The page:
To Be Sane Amongst the Insane

Nellie Bly, portrait

Nellie Bly (Wikipedia)

New York, September 1887. Twenty-three-year-old journalist, Nellie Bly (real name: Elizabeth Cochran Seaman) has agreed to go undercover in Blackwell’s Island Insane Asylum and write a report about her experiences for the New York World. After her employers promise that they will somehow get her out, she is left to find a way in. At the time, to be sent to an asylum, a judge had to declare you insane, after two physicians agreed you were of unsound mind. Nellie fears she cannot fool them.

It proves to be easier than she thought.

Here is an excerpt from her report Ten Days in a Mad-House (my emphasis).

Quote: But here let me say one thing: From the moment I entered the insane ward on the Island, I made no attempt to keep up the assumed role of insanity. I talked and acted just as I do in ordinary life. Yet strange to say, the more sanely I talked and acted the crazier I was thought to be by all except one physician, whose kindness and gentle ways I shall not soon forget.

Just to be clear: this is non-fiction.

What makes the Quote quiver?

Fear of the paradox.

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Ambulatory Oxymoron

Death at the lectern; we’d have a lot to learn

Quote: The disappearing body quickly became shorthand. Anything lost was considered pocketed by our ambulatory corpse on its way home. Unexpected noises in the corridors were the incompetent creeping of the revenant.

This is China Miéville’s disappearing body from The Design, published in his collection of short stories Three Moments of an ExplosionA body has disappeared from the dissection room where medical students study anatomy, and we are hearing about the atmosphere that developed thereafter. A morbid setting, but these are students of medicine, who have learned, perforce, to joke about their environment.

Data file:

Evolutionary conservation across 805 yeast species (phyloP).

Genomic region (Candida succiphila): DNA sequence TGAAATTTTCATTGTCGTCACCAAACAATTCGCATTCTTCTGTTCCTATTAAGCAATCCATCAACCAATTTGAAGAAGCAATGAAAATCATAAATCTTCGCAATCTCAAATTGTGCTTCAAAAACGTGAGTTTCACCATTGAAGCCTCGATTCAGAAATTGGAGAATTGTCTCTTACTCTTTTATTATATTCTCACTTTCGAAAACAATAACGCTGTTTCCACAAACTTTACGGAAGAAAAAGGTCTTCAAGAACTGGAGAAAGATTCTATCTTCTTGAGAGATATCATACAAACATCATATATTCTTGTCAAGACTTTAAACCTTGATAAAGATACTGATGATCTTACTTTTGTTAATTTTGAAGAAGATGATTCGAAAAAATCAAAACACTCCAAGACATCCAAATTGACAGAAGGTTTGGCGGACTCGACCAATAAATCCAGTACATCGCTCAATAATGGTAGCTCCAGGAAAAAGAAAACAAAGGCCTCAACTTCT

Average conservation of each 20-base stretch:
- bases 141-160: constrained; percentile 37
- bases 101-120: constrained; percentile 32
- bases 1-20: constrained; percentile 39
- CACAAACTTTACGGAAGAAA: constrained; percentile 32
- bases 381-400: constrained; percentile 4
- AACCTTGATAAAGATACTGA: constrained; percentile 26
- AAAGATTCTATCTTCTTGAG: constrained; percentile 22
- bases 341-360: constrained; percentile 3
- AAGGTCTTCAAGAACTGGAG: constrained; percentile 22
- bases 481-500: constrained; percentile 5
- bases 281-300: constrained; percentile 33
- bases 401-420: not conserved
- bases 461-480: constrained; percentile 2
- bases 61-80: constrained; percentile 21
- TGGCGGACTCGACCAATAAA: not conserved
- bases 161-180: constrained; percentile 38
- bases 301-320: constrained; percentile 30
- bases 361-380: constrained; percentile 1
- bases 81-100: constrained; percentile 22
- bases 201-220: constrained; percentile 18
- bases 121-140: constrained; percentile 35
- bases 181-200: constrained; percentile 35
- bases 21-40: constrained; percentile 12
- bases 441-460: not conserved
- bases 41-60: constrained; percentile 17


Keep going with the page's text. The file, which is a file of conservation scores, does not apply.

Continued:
What makes the Quote quiver?

Deadpan delivery of compressed paradox.

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Flies in Catch-22

River scenery by J. M. W. Turner (because you’d rather see this than a closeup of a fly, I presume)

Quote: How can he see he’s got flies in his eyes if he’s got flies in his eyes?

The Quote appears one page after Joseph Heller explains the (in)famous catch in his novel Catch-22.

It reminds me of this (presumably) rather more famous quote from the King James Bible.

Thou hypocrite, first cast out the beam out of thine own eye; and then shalt thou see clearly to cast out the mote out of thy brother’s eye. (Matthew 7:5)

How can you see you have a beam in your own eye (or that there’s a mote in your brother’s) if you’ve got a beam in your own eye?

(That was a rhetorical question!)

What makes the Quote quiver?

The hook.

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Windows Ain’t Walls

Title: Old and new London : a narrative of its history, its people, and its places Year: 1873 (1870s)

Windows and Walls, and under London.

Quote: But I remembered how it felt to be a thief. It felt like living in a room without any windows. Then it felt like living in a room without any walls.

In Find a Victim (1954) by Ross Macdonald, we hear this thought of the main character, private detective Lew Archer as he is witnessing an interrogation of a thief. He tells us his own experience in two well-crafted sentences of parallel structure.


What makes the Quote quiver?

Neatness and contrast. Continue reading